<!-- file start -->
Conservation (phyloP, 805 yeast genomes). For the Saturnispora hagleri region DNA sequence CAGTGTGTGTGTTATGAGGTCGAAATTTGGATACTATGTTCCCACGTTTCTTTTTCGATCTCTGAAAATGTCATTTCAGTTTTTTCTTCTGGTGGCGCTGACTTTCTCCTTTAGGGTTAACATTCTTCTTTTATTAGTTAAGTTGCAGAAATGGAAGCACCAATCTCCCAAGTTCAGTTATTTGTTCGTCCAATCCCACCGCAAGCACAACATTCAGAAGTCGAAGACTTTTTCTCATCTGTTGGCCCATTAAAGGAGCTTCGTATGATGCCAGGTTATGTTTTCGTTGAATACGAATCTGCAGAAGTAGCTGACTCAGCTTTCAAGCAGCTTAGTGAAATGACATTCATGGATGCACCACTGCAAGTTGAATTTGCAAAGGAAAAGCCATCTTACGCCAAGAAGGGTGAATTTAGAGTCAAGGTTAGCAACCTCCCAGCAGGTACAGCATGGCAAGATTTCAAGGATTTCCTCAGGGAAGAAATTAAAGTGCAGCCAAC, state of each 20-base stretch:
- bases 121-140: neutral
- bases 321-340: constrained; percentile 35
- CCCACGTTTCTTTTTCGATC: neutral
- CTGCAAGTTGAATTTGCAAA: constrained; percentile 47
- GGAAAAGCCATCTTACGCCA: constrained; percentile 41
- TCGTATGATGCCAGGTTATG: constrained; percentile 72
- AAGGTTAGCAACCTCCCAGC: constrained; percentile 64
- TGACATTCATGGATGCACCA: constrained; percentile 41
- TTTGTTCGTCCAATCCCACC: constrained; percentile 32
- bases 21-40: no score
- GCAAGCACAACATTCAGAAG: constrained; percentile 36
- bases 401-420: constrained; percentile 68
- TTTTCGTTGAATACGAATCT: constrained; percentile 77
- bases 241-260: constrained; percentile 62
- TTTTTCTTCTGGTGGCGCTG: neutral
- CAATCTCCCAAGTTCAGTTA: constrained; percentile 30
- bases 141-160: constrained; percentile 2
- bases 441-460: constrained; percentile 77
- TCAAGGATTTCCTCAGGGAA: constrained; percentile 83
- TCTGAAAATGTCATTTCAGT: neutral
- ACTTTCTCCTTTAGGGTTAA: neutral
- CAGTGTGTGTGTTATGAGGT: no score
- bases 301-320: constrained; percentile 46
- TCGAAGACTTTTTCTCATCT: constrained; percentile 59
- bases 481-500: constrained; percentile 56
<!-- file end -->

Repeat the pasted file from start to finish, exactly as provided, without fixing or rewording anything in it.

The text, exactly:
Conservation (phyloP, 805 yeast genomes). For the Saturnispora hagleri region DNA sequence CAGTGTGTGTGTTATGAGGTCGAAATTTGGATACTATGTTCCCACGTTTCTTTTTCGATCTCTGAAAATGTCATTTCAGTTTTTTCTTCTGGTGGCGCTGACTTTCTCCTTTAGGGTTAACATTCTTCTTTTATTAGTTAAGTTGCAGAAATGGAAGCACCAATCTCCCAAGTTCAGTTATTTGTTCGTCCAATCCCACCGCAAGCACAACATTCAGAAGTCGAAGACTTTTTCTCATCTGTTGGCCCATTAAAGGAGCTTCGTATGATGCCAGGTTATGTTTTCGTTGAATACGAATCTGCAGAAGTAGCTGACTCAGCTTTCAAGCAGCTTAGTGAAATGACATTCATGGATGCACCACTGCAAGTTGAATTTGCAAAGGAAAAGCCATCTTACGCCAAGAAGGGTGAATTTAGAGTCAAGGTTAGCAACCTCCCAGCAGGTACAGCATGGCAAGATTTCAAGGATTTCCTCAGGGAAGAAATTAAAGTGCAGCCAAC, state of each 20-base stretch:
- bases 121-140: neutral
- bases 321-340: constrained; percentile 35
- CCCACGTTTCTTTTTCGATC: neutral
- CTGCAAGTTGAATTTGCAAA: constrained; percentile 47
- GGAAAAGCCATCTTACGCCA: constrained; percentile 41
- TCGTATGATGCCAGGTTATG: constrained; percentile 72
- AAGGTTAGCAACCTCCCAGC: constrained; percentile 64
- TGACATTCATGGATGCACCA: constrained; percentile 41
- TTTGTTCGTCCAATCCCACC: constrained; percentile 32
- bases 21-40: no score
- GCAAGCACAACATTCAGAAG: constrained; percentile 36
- bases 401-420: constrained; percentile 68
- TTTTCGTTGAATACGAATCT: constrained; percentile 77
- bases 241-260: constrained; percentile 62
- TTTTTCTTCTGGTGGCGCTG: neutral
- CAATCTCCCAAGTTCAGTTA: constrained; percentile 30
- bases 141-160: constrained; percentile 2
- bases 441-460: constrained; percentile 77
- TCAAGGATTTCCTCAGGGAA: constrained; percentile 83
- TCTGAAAATGTCATTTCAGT: neutral
- ACTTTCTCCTTTAGGGTTAA: neutral
- CAGTGTGTGTGTTATGAGGT: no score
- bases 301-320: constrained; percentile 46
- TCGAAGACTTTTTCTCATCT: constrained; percentile 59
- bases 481-500: constrained; percentile 56